- 8:03:53, Nov 24th 2014 - FountainFarmer - Doc, Why do people like you have to turn stories that don't have ... [Read More]
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- 3:03:32, Nov 21st 2014 - Roberto - That IS a stereotype on Libertarians from extreme right-wingers BTW. See ... [Read More]
- 5:10:46, Nov 17th 2014 - doc - I'm surprised conservatives aren't picketing there for their war on women. ... [Read More]
- 5:09:30, Nov 17th 2014 - doc - Is it illegal to push THEIR snow into the street though? ... [Read More]
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- 4:47:53, Nov 7th 2014 - KingslandGrad95 - Hey winters coming, why don't you take your concerns to that of the ... [Read More]
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- 11:34:53, Nov 3rd 2014 - Tom Kaase - First of all, thank you again to Editor Jason Sethre for allowing people ... [Read More]
Posted in Agriculture
Pork producers that helped out at the Deer Creek Speedway this past summer were Anne Erickson, Brian Erickson, Jean Winslow, Randy Welter, Mark Sikkink (President Fillmore County Pork Board), Jason Welter, Katie Winslow (Minnesota Pork Ambassador), Colin Winslow (a producer from Olmsted County), Myrna Welter (President Olmsted County Pork Board), Scott Winslow, Kevin Welter, Craig Mensink, Pam Mensink, Jeff Woellert, Kyle Welter, Kurt Reicks, and Randy Queensland (owner of Deer Creek Speedway). Photo submitted
According to Mensink, he has about 3,600 pigs on his farm. He also raises crops, and his wife Pam and a hired man help out. They have three children who grew up very much involved on the farm and 4-H, but chosen other career paths.
"I told them the farm will be there if they need it," said Mensink.
Mensink's brother Dave raises around 25,000 pigs on a farm nearby. It's pretty clear the pork business is in their blood.
Mensink is currently on the Fillmore County Pork Board and the Minnesota State Pork Board.
The pork producers in Fillmore County stay busy throughout the year, not only on their farms taking care of pigs, but with events to promote their product. The pork wagon used to sell pork products at these events was recently redecorated with a wrapping from Kelly Printing and Signs in Preston.
"The other one was getting faded," explained Mensink. "We started with a new ad campaign, and wanted to get the advertising up to date. We are trying to promote our product, and that's the best way we know how to do it."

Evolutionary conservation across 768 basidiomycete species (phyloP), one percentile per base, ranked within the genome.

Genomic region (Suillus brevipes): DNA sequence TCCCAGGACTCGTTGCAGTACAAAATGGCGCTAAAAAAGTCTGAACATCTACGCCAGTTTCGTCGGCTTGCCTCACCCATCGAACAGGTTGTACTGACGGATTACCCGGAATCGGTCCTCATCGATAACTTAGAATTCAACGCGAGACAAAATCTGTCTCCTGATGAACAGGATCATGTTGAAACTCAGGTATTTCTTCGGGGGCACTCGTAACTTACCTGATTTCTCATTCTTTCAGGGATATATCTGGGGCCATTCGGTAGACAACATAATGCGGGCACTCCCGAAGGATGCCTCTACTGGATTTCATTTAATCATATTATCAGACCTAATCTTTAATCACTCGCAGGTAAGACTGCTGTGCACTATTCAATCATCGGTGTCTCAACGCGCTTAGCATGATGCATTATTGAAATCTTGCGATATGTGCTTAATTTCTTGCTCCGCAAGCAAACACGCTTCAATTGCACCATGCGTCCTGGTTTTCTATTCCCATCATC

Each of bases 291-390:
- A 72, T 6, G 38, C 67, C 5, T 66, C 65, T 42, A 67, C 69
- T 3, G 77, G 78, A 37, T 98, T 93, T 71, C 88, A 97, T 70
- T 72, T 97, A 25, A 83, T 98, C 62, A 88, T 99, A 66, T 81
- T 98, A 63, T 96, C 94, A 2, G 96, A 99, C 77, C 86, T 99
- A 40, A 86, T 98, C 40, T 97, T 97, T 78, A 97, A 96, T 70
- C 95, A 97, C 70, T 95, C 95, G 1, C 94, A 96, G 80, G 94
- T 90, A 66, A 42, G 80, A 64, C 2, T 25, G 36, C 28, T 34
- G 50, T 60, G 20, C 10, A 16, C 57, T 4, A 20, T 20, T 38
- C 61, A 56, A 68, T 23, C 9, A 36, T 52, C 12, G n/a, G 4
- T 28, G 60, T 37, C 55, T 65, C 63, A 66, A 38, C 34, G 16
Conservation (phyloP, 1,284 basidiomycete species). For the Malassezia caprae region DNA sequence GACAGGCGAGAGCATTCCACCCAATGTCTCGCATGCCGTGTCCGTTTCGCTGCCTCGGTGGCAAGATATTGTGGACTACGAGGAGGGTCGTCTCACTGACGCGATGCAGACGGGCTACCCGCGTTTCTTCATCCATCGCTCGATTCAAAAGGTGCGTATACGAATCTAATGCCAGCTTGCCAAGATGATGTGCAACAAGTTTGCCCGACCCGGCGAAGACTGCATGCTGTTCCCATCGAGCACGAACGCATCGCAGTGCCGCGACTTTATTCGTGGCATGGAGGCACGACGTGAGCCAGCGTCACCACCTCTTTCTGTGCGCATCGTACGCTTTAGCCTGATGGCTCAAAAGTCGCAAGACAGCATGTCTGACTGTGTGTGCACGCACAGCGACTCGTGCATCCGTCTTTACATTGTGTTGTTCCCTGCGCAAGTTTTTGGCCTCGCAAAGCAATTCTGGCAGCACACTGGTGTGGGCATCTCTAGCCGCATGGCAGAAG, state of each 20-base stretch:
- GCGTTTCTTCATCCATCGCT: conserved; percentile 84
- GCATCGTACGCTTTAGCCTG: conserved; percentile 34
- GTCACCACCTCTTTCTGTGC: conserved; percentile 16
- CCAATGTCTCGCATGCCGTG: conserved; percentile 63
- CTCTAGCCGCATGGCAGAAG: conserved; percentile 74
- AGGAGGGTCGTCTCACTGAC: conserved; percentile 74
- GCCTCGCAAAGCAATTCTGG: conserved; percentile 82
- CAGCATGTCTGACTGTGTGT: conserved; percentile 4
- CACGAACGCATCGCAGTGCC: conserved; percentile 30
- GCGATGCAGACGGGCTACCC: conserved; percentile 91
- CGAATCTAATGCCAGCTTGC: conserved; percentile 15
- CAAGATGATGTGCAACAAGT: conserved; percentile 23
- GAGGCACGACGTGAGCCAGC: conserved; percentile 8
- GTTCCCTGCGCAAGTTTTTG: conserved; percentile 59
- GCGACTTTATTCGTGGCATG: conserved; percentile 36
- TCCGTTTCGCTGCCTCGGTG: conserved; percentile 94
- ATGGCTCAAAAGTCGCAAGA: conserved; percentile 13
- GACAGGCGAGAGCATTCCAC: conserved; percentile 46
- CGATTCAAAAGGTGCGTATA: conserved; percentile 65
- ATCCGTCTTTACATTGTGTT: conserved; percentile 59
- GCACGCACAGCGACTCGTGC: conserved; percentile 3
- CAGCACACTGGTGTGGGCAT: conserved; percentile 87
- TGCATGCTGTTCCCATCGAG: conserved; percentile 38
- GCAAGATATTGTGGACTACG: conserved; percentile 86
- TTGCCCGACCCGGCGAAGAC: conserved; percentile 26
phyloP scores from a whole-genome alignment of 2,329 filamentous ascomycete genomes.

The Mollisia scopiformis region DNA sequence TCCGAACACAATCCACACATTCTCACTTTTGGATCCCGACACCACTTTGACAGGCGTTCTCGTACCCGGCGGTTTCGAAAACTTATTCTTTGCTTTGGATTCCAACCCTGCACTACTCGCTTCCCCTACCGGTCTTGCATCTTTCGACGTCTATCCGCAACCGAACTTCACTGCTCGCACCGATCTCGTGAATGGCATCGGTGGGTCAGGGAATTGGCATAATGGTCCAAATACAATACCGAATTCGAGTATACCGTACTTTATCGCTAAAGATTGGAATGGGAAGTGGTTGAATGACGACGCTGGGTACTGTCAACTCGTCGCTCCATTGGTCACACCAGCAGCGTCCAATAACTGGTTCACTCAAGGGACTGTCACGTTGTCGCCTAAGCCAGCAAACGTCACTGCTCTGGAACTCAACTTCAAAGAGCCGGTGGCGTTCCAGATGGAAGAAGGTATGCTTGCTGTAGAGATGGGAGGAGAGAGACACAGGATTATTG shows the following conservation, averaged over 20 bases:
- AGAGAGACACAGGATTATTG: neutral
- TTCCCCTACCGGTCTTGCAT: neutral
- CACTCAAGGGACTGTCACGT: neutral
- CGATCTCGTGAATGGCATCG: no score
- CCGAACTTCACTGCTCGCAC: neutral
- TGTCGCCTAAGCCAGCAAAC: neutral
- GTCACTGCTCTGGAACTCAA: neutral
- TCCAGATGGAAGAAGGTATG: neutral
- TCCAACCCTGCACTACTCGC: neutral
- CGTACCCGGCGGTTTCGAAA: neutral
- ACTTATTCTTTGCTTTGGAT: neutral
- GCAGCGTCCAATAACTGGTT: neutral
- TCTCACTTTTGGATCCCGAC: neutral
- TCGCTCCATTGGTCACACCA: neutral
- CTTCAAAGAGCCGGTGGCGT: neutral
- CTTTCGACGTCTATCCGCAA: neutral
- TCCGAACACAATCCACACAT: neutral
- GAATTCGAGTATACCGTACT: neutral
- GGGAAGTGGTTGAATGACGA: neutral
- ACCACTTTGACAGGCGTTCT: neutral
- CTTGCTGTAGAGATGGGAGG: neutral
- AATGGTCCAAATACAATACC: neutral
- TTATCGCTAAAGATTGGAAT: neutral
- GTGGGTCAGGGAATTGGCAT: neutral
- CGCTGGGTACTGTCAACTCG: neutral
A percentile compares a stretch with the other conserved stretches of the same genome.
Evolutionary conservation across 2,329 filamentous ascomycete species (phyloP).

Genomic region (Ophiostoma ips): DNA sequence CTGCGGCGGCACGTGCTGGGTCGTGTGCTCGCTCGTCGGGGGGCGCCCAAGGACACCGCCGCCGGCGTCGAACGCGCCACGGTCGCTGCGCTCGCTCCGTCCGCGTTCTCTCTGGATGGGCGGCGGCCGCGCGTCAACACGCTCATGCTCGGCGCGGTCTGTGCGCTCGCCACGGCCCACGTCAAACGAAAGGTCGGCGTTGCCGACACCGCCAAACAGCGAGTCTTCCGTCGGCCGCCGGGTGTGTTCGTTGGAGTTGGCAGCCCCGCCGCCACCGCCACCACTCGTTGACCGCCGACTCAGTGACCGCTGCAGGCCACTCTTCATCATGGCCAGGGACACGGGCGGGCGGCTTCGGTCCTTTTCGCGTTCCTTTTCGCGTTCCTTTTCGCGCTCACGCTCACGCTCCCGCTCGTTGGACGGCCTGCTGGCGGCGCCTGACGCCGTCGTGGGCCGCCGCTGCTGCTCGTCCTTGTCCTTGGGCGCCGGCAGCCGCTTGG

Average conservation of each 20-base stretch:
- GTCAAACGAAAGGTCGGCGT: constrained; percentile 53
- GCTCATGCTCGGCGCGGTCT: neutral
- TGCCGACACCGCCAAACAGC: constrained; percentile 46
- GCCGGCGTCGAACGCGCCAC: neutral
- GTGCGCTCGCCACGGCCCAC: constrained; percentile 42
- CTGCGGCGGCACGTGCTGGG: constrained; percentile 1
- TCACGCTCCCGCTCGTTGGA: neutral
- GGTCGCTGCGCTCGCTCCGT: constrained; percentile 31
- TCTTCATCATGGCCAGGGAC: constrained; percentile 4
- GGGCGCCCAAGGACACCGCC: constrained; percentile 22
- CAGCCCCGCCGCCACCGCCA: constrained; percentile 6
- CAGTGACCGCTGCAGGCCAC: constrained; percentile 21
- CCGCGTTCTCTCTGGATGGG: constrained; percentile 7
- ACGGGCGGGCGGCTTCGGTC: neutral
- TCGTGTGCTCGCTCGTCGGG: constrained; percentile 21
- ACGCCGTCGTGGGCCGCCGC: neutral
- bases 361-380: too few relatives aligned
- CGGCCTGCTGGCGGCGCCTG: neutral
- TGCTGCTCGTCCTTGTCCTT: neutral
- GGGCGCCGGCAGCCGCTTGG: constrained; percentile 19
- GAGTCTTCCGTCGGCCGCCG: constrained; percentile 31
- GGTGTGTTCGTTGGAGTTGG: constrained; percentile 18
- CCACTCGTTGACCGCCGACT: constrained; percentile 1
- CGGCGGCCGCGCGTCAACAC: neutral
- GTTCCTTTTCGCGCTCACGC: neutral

The wagon can be seen at the annual Pork-A-Que, the Fly-In Breakfast, the Fillmore County Fair, and other events, mostly during the summer. Working at the wagon are local pork producers helping to promote their product.
"We feel we are well-supported in our county," said Mensink, referring to the people who turn out at the events to support their local farmers.
Mensink pointed out that they want people to know they give back to their communities as well. The Pork Board has two ambassadors for 2011, Ann Gillespie and Kate Winslow, both of Fountain that get scholarships this year. They also participate in farm safety, bike safety, and fire safety, and have donated food. According to Mensink, they donated 6,000 meals to local food shelves last winter, something they are very proud of.
As part of the state board, Mensink is involved in dealing with Checkoff dollars that come in from the state. He explained that Checkoff is mandatory, and that pork producers pay 40 cents for every $100 when pigs are sold to the Checkoff fund. This fund must be used for promotion, research, and education of pork products.
Research can involve many different projects involving health issues of pigs, meat safety or quality issues, and respiratory diseases. As far as educating the population, they have a program where people can be certified every three years called PQA Plus (Pork Quality Assurance).
"This helps so that you as a consumer know what we are certified out here doing what we do and we're doing a good job at it," said Mensink.
The pork producers, now with a newly decorated wagon, can serve anywhere from 800-1,000 pork chops at the Pork-A-Que, and between 4,000-5,000 pork sandwiches at the Fillmore County Fair.
Mensink and his family obviously enjoy what they do, as they have been doing it for so long. "I enjoy it very much," shared Mensink. "Part of being active on the state part is being able to see where our dollars go and to have a voice."